"So, how can you combine discovery, online, mobile and social with the physical activity of trying on clothes in a seamless way? If you can do that, you can really start to build something brand new that people will love.
"The key is you have to use technology in a way that significantly improves the customer experience versus using technology as a way to attract eyeballs or as a novelty. It shouldn't be a gimmick. It has to be something that really makes customers' shopping experience better," he says.
David Jou, CEO Pomelo Fashion Photo: Varuth Hirunyatheb
'NEXT TECH CHAMPION'
Pomelo's vision has been validated by the commitment of blue-chip investors including JD.com of China, the Thai retail giant Central Group and the Japanese e-commerce site Zozo. Its aim this year is to raise US$50 million in another funding round that would result in a valuation somewhere between $200 million and $240 million. The company says it is already profitable in Thailand, but does not disclose revenues.
"We want to become the next tech champion of Southeast Asia," says Mr Jou. "If you look at countries like South Korea, China, Indonesia and Malaysia, they all have local tech companies that are driving innovation, education and the next generation of tech startups. Thailand, however, does not have one yet and the window is closing."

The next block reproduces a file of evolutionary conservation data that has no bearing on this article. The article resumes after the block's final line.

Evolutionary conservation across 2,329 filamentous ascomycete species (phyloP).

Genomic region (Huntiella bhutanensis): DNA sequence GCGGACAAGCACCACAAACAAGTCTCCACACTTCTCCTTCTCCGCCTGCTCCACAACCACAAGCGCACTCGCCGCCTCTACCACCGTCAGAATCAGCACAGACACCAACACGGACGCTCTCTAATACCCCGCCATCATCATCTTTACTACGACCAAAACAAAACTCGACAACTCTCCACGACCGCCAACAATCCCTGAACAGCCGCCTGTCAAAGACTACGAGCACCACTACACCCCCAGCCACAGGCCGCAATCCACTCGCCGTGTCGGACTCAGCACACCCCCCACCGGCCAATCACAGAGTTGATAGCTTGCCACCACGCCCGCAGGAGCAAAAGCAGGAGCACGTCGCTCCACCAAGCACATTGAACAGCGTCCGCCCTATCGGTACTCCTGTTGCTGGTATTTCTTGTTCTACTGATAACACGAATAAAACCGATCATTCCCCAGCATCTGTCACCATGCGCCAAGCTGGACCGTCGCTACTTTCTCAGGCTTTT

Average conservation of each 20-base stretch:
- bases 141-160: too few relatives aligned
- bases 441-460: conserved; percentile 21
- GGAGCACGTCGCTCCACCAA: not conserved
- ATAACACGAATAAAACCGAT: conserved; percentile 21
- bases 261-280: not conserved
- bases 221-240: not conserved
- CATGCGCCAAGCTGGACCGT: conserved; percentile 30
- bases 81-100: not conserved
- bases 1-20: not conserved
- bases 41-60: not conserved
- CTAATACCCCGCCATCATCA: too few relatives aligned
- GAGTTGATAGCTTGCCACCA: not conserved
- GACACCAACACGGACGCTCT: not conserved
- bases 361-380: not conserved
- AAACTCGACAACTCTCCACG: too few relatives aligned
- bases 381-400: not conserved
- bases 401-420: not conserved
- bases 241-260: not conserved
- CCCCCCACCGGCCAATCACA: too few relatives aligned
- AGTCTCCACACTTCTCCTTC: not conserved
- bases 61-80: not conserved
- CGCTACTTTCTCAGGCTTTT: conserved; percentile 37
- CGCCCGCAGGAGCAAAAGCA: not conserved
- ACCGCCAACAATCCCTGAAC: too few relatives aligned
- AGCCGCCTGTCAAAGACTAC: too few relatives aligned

He says it is crucial for a country to have a tech champion or it will inevitably start to lose ground to other markets in the race for digital economy leadership, and will lose the ability to attract talent to drive more innovation.
Asia presents vast opportunities when it comes to fashion as the region has long been the industry's manufacturing hub, accounting for 60% of global apparel exports in 2015, with China, Bangladesh and Vietnam ranking as the top three suppliers, according to United Nations trade statistics.
In Southeast Asia, the combined apparel market of the six major economies -- Indonesia, Malaysia, the Philippines, Singapore, Thailand and Vietnam -- increased 30% to $33 billion in 2018, from $25 billion in 2013, according to data from Euromonitor International.